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Are all infinite sets equal?

  1. Apr 11, 2010 #1
    This is something I was thinking about. Note that I am not a mathematician, so don't get mad if the answer to this is really obvious.

    Ok, so define x as the set of all real positive integers. Clearly, this is an infinite set. Now define y as the set of all real positive even integers (or odd, it doesn't really matter). Since y is contained by x, it would seem that x has to be greater then y. But they are both infinite, so they would also seem to be equal. What gives?
  2. jcsd
  3. Apr 11, 2010 #2
    There are different values of infinity. Sounds counter-intuitive, but it's true.

    Think of infinity as a direction in the number line (when talking about reals) rather than a number (this is what I do anyway). It does not behave as a number.

    Hope this helps.

  4. Apr 11, 2010 #3
    So are you saying the concept of greater than/less than is not applicable? Or it is applicable, just not in the same sense as in a numerical value? Are there real world applications of this principle?
  5. Apr 11, 2010 #4
    You should watch this youtube video on infinity: it should answer your question.

    Also, you may like to search for Cantor's theory (on infinite sets). It discusses cardinality (i.e. the number of elements in a set).
    To give my own example, are you familiar with complex numbers? A complex number is defined, generally, in the form [tex]z = a + bi[/tex] where [tex]i = \sqrt{-1}[/tex] and [tex]a, b \in \Re[/tex]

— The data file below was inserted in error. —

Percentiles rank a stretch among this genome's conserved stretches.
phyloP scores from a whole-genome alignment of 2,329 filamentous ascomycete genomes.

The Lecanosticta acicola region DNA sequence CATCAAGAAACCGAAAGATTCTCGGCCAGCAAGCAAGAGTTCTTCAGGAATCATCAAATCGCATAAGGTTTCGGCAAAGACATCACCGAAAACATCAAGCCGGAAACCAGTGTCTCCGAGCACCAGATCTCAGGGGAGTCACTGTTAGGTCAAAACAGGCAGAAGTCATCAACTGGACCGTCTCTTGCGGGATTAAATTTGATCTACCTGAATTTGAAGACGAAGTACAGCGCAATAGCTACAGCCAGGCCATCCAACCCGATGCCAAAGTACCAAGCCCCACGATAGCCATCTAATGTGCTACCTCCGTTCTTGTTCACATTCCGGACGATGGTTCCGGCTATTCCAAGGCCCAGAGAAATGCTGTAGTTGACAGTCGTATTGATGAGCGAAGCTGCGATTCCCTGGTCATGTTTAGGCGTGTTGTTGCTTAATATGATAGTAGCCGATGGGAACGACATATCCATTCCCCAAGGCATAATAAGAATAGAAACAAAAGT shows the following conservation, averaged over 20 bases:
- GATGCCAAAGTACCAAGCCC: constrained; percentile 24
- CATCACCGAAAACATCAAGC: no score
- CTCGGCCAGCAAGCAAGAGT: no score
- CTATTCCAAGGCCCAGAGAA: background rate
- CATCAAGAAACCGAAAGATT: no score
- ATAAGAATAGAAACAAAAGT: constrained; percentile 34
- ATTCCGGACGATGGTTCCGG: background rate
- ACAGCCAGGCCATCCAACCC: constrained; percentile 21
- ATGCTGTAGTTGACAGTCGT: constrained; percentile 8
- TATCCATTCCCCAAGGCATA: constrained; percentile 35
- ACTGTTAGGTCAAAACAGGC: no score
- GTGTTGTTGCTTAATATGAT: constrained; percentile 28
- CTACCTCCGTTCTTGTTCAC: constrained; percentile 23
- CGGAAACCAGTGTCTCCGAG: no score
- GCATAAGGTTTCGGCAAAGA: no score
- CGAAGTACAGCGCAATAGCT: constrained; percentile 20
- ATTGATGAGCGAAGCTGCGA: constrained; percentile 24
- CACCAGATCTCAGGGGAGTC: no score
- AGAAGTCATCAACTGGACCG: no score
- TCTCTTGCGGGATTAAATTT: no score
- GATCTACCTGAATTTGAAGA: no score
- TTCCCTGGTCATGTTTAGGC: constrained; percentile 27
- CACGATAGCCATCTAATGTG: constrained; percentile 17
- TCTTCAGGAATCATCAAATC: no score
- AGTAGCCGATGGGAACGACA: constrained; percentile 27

Clearly, [tex]z \in C~ \forall z[/tex] where C is the complex field. If you are not familiar with this logic, in plain english, z (which is a complex number) is an element of the set C which contains all possible complex numbers, many more numbers than simply the real numbers.

    Mathematically, [tex]\Re\subset C[/tex] which says that the real numbers are a subset (note: not a proper subset) of the complex numbers (ie C > R but certainly not equal to R). In this sense then, R is an infinite set, but C is an even bigger set! An even larger infinity (there are infinitely more complex numbers than real numbers if that makes sense)!

    So, after all of that, the concept of greater than/less than still applies, just with differing cardinalities though. So, bigger or smaller infinities, depending on the set you are working within - see the youtube link for more on this.

    In terms of applications, I guess it would be used in probability theory, where set theory is extensively used, and, if you could call it an application, in pure mathematics and the teaching of it. I am not a mathematician, just a year 12 student with a passion for mathematics.

    Last edited by a moderator: Sep 25, 2014
  6. Apr 11, 2010 #5

    Last edited by a moderator: Sep 25, 2014
  7. Apr 11, 2010 #6
    This is all about definitions and axioms. You might come up with some consistent set of rules in which it is a true statement that the number of integers is greater than the number of even integers. I don't know if this is meaningful; I haven't tried it. Mathematics is what you make it to be. Make up your own system; go wild. If, under your system 1+1=2 in one case, but 1+1=4 in another case, people will become very upset and say your system is not very good.

    Cantor's particular system of counting seems to be very well liked and doesn't seem to upset most folks who are interested in this sort of thing.
    Last edited: Apr 11, 2010